The Aylmers of Ireland are a prominent enough branch to warrant a book of their own – which Fenton Aylmer wrote towards the end of his life.
Protestant or Catholic?
Religious identity is, of course, central to questions of Irish identity.
I suspect that the Aylmers were, or became, a largely Protestant family, though principally settled in what is now the Republic. This is partly only suspicion, principally based on the ‘upholders of English authority’ tag recorded below. My Irish correspondent Philip Murray tells me that the first two baronets of Donadea were indeed Catholic, but the brother of baronet 2 may have transferred to the Protestant side, perhaps to further his military career.
Philip notes that he has seen an inscription inscribed This built in honour of Saint Brigit by Sir Gearald Aylmer Barronett and Dame Mary Bellew his wife the year of our Lord God 1683. St Brigid (as now) was a fifth-century holy woman from Co Kildare, site of Gerald’s home (see below).
His compatriot Anthony McCan, who grew up near Balrath, concurs, writing:
“I expect most of the Irish Aylmers would have been Protestants by the 18th century although when they arrived in the 14th century they would have been Catholics. These Old English, as they were called to distinguish them from later Protestant arrivals, seem to have been very devout and were allies of the Irish in the 17th century war (1641-1647) against the devoutly Protestant Cromwellians. Like all good allies both sides heartily disliked and distrusted the other. The Irish believed the Old English would readily accept English rule if they were allowed to keep the land their ancestors had won and were allowed to practice their Catholic religion; the Old English believed that if they won their Irish allies would turn upon them and expel them too. Both probably correct but the arrival of Cromwell and his New Model Army made it a moot point. Cromwell simply confiscated all Catholic owned land, Irish or Old English, and I expect it was at this time many of the land-owning Aylmers had a Damascene conversion. The Painestown Aylmers remained Catholic, marrying into Irish Catholic families. One was an officer in the Austrian army and another a Jesuit.”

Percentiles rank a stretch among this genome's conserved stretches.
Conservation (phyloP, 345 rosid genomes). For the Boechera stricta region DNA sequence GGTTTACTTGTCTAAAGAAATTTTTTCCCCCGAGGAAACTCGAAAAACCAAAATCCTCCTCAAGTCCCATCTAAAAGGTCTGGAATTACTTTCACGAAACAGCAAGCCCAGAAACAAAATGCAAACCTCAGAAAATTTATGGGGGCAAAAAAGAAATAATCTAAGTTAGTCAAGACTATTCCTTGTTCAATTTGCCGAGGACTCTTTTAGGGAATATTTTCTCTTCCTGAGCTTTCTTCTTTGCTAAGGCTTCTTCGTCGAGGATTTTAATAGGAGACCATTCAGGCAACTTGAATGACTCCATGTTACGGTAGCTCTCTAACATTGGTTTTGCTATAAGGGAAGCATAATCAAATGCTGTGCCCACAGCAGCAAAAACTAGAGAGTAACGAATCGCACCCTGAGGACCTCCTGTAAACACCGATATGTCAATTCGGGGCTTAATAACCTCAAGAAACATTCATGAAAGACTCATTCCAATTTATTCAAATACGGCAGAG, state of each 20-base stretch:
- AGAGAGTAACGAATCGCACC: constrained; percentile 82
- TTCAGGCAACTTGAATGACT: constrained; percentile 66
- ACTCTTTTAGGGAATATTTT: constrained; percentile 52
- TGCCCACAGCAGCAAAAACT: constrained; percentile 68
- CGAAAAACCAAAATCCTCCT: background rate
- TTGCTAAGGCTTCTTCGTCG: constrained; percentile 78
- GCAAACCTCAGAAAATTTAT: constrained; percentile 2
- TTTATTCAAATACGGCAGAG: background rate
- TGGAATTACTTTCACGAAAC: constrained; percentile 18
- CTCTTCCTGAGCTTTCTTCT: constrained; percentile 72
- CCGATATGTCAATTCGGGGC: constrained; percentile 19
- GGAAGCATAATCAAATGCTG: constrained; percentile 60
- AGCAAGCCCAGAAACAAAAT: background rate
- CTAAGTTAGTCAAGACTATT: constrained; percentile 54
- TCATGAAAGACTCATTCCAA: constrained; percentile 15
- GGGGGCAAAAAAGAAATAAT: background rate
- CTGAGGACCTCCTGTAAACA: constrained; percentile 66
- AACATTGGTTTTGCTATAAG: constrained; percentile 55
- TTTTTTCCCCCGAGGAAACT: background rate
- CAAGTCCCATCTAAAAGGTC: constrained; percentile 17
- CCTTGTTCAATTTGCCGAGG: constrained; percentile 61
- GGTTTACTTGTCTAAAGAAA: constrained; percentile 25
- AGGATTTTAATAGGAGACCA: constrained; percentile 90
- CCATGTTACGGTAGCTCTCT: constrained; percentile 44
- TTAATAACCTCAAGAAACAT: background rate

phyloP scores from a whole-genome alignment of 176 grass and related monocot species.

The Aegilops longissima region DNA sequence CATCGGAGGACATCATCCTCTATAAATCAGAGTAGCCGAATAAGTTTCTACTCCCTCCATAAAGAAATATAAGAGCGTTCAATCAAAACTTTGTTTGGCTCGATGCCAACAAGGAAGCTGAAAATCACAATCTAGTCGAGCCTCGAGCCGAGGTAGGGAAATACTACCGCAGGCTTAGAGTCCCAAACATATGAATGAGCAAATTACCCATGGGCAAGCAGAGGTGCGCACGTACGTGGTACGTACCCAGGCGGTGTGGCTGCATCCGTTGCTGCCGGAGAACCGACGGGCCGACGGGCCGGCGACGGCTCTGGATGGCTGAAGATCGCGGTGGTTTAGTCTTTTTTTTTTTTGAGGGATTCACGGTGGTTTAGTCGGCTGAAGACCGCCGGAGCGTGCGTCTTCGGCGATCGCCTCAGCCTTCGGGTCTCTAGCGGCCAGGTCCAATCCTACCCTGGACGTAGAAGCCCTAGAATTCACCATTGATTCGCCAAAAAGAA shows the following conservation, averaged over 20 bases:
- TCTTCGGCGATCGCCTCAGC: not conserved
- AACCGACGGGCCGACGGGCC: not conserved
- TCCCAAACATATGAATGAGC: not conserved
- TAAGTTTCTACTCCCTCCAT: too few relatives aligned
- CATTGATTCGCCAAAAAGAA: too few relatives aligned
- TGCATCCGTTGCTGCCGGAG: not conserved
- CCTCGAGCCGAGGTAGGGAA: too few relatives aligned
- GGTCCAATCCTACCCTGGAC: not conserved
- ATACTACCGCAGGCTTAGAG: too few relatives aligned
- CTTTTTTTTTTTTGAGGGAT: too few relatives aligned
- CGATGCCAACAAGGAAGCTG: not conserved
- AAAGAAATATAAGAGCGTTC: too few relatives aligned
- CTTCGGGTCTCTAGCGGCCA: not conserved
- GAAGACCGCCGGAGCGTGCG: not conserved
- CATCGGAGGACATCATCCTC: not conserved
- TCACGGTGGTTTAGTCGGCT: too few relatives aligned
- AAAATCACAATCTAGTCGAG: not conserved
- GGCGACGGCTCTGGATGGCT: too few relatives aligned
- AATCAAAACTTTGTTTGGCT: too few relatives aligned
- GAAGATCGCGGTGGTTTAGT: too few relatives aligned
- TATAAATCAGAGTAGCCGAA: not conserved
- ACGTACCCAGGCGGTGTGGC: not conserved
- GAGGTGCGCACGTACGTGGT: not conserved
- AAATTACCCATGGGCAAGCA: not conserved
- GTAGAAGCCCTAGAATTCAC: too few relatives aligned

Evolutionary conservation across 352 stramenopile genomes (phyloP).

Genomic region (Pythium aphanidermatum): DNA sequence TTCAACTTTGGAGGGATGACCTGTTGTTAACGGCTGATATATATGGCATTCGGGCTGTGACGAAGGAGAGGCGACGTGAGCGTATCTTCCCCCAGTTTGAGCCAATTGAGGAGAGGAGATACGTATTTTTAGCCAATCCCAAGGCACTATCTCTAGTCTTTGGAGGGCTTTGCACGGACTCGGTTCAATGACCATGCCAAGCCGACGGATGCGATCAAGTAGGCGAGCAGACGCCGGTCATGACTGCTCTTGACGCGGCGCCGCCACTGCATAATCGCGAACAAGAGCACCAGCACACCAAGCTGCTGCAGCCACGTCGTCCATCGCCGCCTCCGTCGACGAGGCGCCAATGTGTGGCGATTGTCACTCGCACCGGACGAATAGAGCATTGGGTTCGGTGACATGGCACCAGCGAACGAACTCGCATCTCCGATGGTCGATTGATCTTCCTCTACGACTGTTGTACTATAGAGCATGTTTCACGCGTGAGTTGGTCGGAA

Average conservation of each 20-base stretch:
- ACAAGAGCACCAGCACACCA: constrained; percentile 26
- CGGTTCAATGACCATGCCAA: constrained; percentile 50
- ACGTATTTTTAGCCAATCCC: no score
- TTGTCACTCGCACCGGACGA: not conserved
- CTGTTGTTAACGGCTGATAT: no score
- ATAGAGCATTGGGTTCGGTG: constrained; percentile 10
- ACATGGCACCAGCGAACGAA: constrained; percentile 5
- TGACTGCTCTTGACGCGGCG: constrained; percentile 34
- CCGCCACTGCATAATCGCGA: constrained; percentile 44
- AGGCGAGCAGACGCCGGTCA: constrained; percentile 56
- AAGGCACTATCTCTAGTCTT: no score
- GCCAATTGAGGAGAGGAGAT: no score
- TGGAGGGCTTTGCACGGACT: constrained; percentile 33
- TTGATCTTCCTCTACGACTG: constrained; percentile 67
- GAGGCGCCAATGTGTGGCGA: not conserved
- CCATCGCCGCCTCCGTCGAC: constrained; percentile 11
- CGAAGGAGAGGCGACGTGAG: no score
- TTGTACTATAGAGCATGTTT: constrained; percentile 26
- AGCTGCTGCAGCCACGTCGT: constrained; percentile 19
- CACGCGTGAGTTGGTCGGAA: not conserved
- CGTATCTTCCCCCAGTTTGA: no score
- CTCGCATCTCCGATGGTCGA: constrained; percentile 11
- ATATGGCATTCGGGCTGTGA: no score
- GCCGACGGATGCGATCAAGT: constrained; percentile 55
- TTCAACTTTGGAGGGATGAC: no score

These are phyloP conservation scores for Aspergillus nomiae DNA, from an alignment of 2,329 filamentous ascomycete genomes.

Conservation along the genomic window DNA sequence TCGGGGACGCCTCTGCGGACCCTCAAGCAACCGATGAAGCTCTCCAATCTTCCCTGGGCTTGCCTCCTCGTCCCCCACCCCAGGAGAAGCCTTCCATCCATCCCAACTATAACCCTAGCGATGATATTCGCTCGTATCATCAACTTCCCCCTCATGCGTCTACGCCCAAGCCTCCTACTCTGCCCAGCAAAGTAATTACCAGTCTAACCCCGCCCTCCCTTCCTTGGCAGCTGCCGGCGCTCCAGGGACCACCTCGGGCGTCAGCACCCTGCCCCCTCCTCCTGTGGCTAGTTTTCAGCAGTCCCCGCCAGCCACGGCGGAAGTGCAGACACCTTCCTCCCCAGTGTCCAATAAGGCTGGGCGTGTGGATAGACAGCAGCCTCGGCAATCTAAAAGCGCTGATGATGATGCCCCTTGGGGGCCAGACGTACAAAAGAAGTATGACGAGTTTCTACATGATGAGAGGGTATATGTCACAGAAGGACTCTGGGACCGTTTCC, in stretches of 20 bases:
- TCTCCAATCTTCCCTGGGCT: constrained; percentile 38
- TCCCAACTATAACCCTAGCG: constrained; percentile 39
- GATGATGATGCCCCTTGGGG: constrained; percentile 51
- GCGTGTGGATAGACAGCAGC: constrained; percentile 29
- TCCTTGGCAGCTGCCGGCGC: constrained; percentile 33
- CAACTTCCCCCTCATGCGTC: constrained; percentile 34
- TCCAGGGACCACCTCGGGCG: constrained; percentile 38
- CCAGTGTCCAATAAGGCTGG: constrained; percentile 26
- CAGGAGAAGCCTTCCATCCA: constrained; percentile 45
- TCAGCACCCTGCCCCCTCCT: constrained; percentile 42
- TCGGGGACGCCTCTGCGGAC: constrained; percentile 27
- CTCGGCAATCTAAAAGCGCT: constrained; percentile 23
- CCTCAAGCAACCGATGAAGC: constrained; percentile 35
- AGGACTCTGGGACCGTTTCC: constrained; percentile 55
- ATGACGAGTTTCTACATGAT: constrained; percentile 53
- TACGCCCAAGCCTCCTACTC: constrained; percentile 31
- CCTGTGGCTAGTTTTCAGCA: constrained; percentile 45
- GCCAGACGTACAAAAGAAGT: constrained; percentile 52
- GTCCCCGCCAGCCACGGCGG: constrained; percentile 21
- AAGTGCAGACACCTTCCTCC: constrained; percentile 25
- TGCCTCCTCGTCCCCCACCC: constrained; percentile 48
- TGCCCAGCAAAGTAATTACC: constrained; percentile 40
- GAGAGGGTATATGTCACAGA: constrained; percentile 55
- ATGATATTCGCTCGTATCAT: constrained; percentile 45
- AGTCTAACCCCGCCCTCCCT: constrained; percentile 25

Not all wealthy
This immigration record of 1848, the height of the potato famine, tells that not all Irish Aylmers were monied. It shows a Peter Aylmer (I find this scary) arriving with his family at Boston, a major gateway to America for the world’s huddled masses. Thanks to Steve Wiezbicki of Colorado USA for tracking this down.
A few years later, in 1861, the 8th baronet of Donadea, George, caused a tower to be built on the Hill of Allen in Co. Kildare, now known as ‘Aylmer’s folly’. It may have been a famine relief project. The steps on the tower staircase record the names of the local people involved in its construction. The scholar Tom Lawrence published a book of photographs of the tower in 2011. If any reader has more information on the tower, particularly the reason for its construction, could they contact either Tom or me.
Steve Wiezbicki has also checked the county whereabouts of 68 Irish Aylmer households in the period 1848 to 1864.
|2 each||Armagh, Kilkenny, Limerick, Tipperary, Wicklow|
|1 each||Antrim, Cork, Dublin county, Galway, Limerick City, Louth, Offaly, Westmeath|
The results leave little doubt about the area of maximum Aylmer infiltration. The counties with the heaviest concentrations – Kildare, Meath and Dublin (including the city) – between them accounted for around two-thirds of the total. These three counties are in the province of Leinster, in the central part of the east of the island.
Balrath, seat of the Barons Aylmer and one of its Baronets, is a village in County Meath on one of the main roads north from Dublin. Its 16th century wayside cross bears an inscription of 1727 that states it was ‘beautified’ by Andrew Aylmer of Mountaylemer (presumably, the 4th baronet) and ‘his’ Lady Catherine Aylmer.
Close to Balrath is Ballymagarvey House, now a wedding venue. Its present owners state that, in the mid-19th Century, “the enterprising Aylmer family saw Ballymagarvey House as the perfect place to set up home and build their own Corn and Flax Mill village.” In fact behind this, as Anthony McCan tells me, is a more complex history.
In the 1540s, he writes,
“Sir Gerald Aylmer acquired (posibly monastic) lands in Co. Meath, Ballymagarvey and Rosnaree in the civil parish of Painestown, Co. Meath. The Aylmers seem to have lived in their Tower House (called Balrath Castle) through the 17th and 18th centuries because they are always referred to as “of Balrath”. When Sir James Somerville took over the Aylmer lands in the 18th century both estates were included and about 1795 sold on to the Osbornes. The Aylmers seem to have vanished from Meath after 18th century.”
Donadea, in County Kildare, was the seat of the other baronets; again, more below, but as the Aylmers of Kildare were once seen as ‘upholders of English authority’ one presumes they were not always popular with the locals. Confusingly there is an Aylmer connection to another Painestown, in Kildare. There is more on this on the Kildare libraries website, and it’s on my research list.